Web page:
Story Submitted by Kathryn Manz

Ray Ray the retard. RAY RAY THE RETARD. Their taunts got louder as they got closer. I didn’t really understand what they meant by “retard” but I sure knew who they were directing it at – my older brother, Ray (Ray Ray) and by proxy me, as I held onto his waist while he maneuvered the bicycle over potholes, gravel and a speed bump. This group was hungry for something. Usually, they call out a few mean words or throw a rock or two but all 6 of them are following us through West Hempstead and my brother is NOT going to let us get captured. We just finished our paper route and it was collection day so our pockets were heavy with the paper distributor’s cash and our tip money. These guys screaming after us, wanted our blood and the cash. That was the last thing I thought when a flash of pain hit the back of my head. I woke up just as the ambulance was putting both of us inside. Ray lost balance when the rock hit me in the back of the head and I fell off the bike. The boys kicked the crap out of him until he had an epileptic seizure and blacked out. Then they rifled both our pockets, stole our money, and left us in the middle of Cherry Valley Road. Two more feet separated us from the hole in the chain-link fence that would have secured our freedom. Instead, defeated we quit our paper route. The press boss still demanded his fee for letting us deliver the Daily News.. mom and dad had to scrape that together on top of our ER bills. Oh, and the boys that followed us? I kept tabs on them over the years. They ALL showed up at Ray’s funeral 3 years after they nearly killed us. They got away with it. ALL of them are dead now…most from drugs. ALL got a shot of karma that I must say gives me some small measure of relief.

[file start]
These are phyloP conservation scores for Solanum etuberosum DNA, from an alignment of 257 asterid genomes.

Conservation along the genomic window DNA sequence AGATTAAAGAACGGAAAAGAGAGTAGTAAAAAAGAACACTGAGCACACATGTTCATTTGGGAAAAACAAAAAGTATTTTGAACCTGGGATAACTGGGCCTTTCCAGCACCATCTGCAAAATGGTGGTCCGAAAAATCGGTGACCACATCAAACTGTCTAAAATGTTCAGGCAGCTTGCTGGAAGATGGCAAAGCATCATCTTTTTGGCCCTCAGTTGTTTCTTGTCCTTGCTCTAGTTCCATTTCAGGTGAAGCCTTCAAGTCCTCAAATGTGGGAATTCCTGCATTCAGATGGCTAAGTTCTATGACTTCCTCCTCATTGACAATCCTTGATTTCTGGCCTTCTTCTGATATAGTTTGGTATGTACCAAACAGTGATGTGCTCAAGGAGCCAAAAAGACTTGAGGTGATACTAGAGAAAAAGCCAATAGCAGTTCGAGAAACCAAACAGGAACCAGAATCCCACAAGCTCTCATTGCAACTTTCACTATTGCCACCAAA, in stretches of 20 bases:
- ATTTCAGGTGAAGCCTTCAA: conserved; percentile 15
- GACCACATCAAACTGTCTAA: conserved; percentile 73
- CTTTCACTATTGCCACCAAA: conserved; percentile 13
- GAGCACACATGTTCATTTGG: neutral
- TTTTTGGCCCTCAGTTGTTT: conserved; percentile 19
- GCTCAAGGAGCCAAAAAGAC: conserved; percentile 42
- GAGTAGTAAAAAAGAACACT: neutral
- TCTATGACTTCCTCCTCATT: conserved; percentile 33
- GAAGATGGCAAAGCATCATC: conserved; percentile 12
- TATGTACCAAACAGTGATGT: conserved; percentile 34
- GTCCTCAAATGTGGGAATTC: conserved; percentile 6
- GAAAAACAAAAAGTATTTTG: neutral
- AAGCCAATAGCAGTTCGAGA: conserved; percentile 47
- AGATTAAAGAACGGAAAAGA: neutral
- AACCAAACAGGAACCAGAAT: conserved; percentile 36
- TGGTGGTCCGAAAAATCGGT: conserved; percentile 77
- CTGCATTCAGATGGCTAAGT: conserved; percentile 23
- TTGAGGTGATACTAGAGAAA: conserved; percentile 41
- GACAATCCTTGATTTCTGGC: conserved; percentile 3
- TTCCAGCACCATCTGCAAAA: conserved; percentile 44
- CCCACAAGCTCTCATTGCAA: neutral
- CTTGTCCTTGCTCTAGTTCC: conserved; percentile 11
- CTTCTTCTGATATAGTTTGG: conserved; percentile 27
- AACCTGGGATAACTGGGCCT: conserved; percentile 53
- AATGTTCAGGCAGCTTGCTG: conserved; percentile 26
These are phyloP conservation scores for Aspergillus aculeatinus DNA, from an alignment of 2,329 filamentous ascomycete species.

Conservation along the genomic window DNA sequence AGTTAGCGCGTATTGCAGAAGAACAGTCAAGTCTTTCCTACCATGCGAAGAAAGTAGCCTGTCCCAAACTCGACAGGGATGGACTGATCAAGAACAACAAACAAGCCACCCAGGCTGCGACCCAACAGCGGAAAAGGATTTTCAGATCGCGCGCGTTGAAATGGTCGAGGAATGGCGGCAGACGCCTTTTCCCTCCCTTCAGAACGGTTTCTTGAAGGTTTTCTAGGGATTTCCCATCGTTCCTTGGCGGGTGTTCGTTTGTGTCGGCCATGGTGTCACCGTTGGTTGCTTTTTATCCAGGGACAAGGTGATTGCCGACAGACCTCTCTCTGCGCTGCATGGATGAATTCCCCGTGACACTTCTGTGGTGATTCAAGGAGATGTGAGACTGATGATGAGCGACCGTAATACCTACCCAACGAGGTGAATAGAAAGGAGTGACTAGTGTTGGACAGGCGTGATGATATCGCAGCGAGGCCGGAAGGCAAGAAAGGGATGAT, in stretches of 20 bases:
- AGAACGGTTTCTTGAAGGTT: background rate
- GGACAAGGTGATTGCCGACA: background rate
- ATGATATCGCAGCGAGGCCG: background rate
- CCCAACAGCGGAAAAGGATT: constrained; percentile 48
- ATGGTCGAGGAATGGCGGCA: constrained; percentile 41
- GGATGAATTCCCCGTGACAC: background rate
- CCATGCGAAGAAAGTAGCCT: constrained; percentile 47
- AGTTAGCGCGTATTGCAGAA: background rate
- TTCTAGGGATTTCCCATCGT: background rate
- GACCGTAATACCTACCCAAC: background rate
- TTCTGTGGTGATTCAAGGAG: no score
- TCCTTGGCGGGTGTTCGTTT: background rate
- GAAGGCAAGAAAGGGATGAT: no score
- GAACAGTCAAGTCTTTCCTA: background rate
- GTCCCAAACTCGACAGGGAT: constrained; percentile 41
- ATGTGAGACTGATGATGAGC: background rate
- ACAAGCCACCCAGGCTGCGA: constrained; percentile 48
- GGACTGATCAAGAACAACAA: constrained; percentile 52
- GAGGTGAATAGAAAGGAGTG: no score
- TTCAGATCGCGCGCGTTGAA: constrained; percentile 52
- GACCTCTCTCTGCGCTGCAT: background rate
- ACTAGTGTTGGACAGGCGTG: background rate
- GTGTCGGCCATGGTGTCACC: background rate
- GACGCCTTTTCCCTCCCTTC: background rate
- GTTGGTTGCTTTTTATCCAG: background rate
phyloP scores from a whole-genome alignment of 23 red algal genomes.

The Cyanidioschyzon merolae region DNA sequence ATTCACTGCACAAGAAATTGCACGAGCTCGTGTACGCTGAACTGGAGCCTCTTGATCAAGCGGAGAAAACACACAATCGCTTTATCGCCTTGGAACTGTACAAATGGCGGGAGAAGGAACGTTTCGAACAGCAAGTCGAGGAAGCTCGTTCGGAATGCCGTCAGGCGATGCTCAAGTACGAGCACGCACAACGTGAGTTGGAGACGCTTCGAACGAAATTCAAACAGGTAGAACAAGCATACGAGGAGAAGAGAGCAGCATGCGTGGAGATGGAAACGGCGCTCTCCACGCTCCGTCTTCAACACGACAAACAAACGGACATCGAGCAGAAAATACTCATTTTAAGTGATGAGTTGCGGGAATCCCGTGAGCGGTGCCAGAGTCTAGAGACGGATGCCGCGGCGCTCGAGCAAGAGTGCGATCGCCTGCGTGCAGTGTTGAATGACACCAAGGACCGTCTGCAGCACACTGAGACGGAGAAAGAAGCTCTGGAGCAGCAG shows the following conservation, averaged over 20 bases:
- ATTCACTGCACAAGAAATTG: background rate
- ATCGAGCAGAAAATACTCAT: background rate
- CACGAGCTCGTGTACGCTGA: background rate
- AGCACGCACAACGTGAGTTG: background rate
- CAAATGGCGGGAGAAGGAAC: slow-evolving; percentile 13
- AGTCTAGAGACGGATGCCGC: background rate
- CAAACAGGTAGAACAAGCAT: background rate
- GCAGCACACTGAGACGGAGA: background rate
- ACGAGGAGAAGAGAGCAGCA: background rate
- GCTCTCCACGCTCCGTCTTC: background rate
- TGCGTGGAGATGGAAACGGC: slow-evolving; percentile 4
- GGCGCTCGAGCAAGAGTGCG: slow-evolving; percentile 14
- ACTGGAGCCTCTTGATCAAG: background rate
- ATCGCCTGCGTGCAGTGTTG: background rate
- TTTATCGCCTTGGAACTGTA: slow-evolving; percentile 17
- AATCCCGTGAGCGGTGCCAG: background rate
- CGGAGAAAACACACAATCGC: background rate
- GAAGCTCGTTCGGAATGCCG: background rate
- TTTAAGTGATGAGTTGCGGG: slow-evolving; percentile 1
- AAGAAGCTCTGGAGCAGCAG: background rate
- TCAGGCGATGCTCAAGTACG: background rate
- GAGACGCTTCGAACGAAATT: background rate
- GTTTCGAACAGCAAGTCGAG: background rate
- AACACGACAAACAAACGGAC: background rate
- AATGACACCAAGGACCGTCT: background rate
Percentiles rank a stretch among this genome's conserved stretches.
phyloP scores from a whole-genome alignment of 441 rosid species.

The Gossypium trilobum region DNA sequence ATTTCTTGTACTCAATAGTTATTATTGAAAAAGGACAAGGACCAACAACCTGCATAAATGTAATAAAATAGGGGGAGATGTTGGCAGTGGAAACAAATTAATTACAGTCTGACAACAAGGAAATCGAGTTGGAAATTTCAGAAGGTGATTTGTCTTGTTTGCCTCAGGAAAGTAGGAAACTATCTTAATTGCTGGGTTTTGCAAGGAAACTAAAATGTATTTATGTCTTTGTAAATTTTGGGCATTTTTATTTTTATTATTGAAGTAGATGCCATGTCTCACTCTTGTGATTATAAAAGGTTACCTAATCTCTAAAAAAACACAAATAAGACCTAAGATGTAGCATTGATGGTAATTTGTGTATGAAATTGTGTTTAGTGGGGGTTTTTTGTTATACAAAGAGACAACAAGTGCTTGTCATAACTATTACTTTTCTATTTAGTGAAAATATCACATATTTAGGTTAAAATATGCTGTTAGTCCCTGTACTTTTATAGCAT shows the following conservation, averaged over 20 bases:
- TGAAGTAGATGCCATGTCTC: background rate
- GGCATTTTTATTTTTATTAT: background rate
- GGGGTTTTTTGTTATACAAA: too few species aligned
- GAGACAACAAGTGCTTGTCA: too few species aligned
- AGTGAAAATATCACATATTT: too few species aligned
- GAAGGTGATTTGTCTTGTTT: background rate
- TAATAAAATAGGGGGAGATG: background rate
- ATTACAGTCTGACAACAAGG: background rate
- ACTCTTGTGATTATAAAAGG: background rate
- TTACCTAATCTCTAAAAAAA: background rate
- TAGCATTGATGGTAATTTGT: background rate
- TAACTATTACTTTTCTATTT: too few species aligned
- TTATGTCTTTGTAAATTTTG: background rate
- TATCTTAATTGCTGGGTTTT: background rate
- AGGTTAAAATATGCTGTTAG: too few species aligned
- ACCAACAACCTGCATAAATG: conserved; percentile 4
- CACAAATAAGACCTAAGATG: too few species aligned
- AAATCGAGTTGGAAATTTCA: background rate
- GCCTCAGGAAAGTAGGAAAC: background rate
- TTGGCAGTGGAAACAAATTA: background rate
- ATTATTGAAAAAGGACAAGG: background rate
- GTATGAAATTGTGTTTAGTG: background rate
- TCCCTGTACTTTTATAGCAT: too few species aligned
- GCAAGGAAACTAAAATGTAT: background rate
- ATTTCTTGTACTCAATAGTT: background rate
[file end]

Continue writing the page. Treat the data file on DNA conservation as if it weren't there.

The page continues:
Story Submitted by Anonymous